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You Are Here:  Home  >  FAQ  >  Blogs  >  RAW vs. JPG Images

RAW vs. JPG Images

Wednesday, July 05, 2006

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To shoot in RAW or JPG mode on your digital camera? Do you really get the extra, fine detail that 16-bit RAW mode purports to deliver, and that everyone is raving about? Or is it a case of the Emperor's New Clothes, and no one wants to say anything? Or, more precisely, do people even notice?

To begin, let's understand where the controversy started. When the first digital cameras came out, they shot reasonable pictures, but the cost of flash memory was so high, that one had to spend a fortune on memory cards to get a suffiently large number of pictures onto a card before running out of room. Most consumers didn't really care about image quality as much as pros, so cameras were set to use very high compression in JPG mode. This translates to very low quality, which was fine for consumers, but pros had no choice but to use RAW mode to get good quality images.

Since then, the technology has moved on: the quality of digital image sensors improved, and the cost of memory went down. So, cameras eventually evolved to the point where the quality between JPG and RAW have become virtually indistinguishable. But the mantra of "shoot in RAW" never went away. To be clear, there are differences, and so long as one is aware of them, one can make an intelligent choice about whether to shoot in RAW or JPG. But if you are not astutely aware of those reasons, and you are skilled at using use tools that make RAW genuinely useful under those rare conditions, you should be shooting in JPG mode.

The rest of this article explains the technical reasons behind all this. And if you are in the business of selling pictures, all the more reason you should be educated about this topic.

Images and the Human Eye
The human eye is limited to a color spectrum that can be expressed completely and fully by a JPG image. A RAW image contains far more image detail than we can perceive. This extra data can be quite useful under rare circumstances, so to explain that, we need to back up a bit and explain what a pixel is.

In brief, a "pixel" is a "picture element," which is simply a number whose value represents an index into a colormap. You've no doubt seen a multi-colored "wheel" that somewhat resembles a rainbow. This is an image where each pixel's value increments by 1 to create the full spectrum of colors. The first pixel is black, and the last pixel is white, and everything in between is some blend of red, green and blue.

A colormap can be very large—also called a "wide gamut"—or very small. The original web browsers could only handle 128 colors, and even earlier computer monitors could only handle 16 colors.

Today's computer monitors can actually display a wider colormap than what the human eye can perceive. It's not that they need to—it's just a byproduct of other features necessary for the screen to work.

As it pertains to perceiving color, the fact that cameras can discern between color variations at a granularity beyond 8-bits is technologically interesting, but it's not functionally useful. The RAW mode is simply a way to capture this greater perception of color.

NOTE: I'm talking about color, not brightness. Highlights and shadows are not affected by RAW vs. JPG. Which begs the question: How is it that some people say that they can see the differences in detail between RAW and JPG? They say that the RAW image captures more detail in highlights and shadows than the JPG file.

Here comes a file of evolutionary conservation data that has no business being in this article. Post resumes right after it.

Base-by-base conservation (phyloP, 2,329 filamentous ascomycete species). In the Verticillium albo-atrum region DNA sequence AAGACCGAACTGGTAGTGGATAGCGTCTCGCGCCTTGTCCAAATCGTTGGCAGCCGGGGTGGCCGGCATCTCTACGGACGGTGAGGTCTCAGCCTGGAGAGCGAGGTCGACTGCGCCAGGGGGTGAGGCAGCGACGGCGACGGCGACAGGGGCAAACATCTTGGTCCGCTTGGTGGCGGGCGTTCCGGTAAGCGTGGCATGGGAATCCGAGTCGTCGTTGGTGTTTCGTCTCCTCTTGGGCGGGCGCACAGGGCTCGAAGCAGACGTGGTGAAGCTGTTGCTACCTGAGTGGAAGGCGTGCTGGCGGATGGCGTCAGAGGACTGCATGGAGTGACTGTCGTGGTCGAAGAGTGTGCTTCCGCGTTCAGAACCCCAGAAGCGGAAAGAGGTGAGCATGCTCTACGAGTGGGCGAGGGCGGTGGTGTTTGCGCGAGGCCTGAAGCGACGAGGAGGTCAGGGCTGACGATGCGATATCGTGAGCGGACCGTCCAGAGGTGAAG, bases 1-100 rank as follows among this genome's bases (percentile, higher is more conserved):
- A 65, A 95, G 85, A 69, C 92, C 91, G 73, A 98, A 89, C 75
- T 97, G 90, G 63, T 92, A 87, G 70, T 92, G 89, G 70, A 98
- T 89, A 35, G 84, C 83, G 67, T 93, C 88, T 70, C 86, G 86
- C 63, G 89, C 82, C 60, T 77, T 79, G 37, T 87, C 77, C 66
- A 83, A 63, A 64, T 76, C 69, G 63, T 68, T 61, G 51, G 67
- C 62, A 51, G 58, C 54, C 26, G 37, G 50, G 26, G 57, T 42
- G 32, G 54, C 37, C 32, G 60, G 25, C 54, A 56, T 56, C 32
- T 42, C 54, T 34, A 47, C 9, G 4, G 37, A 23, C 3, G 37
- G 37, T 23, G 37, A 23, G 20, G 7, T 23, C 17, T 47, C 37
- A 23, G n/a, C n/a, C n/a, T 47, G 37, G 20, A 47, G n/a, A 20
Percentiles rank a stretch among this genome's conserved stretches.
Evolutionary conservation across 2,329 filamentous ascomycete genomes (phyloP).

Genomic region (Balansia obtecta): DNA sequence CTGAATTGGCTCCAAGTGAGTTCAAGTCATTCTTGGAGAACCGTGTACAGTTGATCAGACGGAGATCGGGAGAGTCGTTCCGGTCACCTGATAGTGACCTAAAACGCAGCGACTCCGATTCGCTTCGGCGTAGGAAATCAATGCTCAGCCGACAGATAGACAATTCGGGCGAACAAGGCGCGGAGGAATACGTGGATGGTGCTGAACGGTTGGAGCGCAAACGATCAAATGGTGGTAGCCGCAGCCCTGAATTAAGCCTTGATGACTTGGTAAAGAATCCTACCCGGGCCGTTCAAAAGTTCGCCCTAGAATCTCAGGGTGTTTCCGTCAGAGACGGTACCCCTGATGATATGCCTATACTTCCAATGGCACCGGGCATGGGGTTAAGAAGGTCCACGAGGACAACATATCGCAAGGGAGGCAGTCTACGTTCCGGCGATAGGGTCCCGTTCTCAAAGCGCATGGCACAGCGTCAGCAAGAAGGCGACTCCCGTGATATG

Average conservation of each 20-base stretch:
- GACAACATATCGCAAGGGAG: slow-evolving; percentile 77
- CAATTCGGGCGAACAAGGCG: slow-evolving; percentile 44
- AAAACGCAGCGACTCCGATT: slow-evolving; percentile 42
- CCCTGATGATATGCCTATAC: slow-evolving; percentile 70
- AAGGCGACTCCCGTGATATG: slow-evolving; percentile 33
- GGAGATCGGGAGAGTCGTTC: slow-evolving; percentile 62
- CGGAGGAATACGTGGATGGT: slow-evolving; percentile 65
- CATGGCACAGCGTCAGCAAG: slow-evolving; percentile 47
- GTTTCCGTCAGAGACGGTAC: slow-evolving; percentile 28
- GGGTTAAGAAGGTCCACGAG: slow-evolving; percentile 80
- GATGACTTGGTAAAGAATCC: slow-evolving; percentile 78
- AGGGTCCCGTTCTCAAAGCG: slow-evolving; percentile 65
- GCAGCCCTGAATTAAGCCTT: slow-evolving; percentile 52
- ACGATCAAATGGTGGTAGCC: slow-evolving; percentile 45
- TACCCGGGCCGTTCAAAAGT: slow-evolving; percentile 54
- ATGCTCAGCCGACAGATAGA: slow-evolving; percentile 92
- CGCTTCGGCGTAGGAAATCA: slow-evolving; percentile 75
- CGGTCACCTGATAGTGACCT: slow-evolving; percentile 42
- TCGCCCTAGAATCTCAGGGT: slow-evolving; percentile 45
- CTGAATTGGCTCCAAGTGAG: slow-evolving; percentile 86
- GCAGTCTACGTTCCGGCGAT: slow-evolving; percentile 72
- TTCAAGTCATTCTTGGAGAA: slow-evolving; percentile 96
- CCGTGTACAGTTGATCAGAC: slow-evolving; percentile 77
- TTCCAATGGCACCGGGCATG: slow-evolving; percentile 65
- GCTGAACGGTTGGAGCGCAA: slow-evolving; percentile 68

The observation may be correct, but it has nothing to do with RAW vs JPG. Indeed, you could save the original RAW image as a JPG and still see the detail. So, if the JPG file can present precisely the same level of detail as the RAW file, it must not be the RAW format responsible for the better image.

The answer is that some cameras do a poor job of converting the image into JPG format in the camera. That's right, it's not the JPG file format, it's the function of the camera itself. While this was true more often in the past, it is becoming less so all the time. For those older cameras, photographers had to shoot in RAW first, then save their images to disk, then convert to JPG using software (such as Photoshopo or something).

As noted earlier, this is largely a historical artifact that no longer applies today. At least, not with SLR digital cameras. While there are lingering and diminishing consumer camera models that produce inferior JPG files (meaning you would choose RAW if you actually owned one), this will almost assuredly be entirely obsolete by 2011, if not sooner.

(NOTE: As of now, it is 2012, and I know of no camera whose JPG quality is too low to warrant using RAW for general shooting purposes.)

The RAW Exception
The last caveat where RAW's granularity of detail could be useful is one that professionals may need to exploit under some conditions. Even though RAW images contain image detail that is not perceptible by the human eye, one can exploit those additional bits in order to amplify them to express an artistic or creative effect. For example, consider a solid-colored fabric like a blanket in a shadowy light. Here, the color range is very, very narrow, but there are very subtle nuances that can be preserved in the RAW format and then accentuated using appropriate software techniques. Again, the human eye wouldn't discern it in its native form, but the artifacts in the precision can be unnaturally exploited to reveal interesting artistic effects.

Speaking of image editing skills, this leads to another perception that misleads people into thinking RAW is better: many pro photographers saw they use RAW. Don't confuse their creative skills as both photographers and post-processors (using Photoshop) with the RAW file format. The same software engine can do the same things to a JPG image and yield visually identical results. Just because the pro used RAW doesn't mean he had to, and nor should you. One has nothing to do with the other.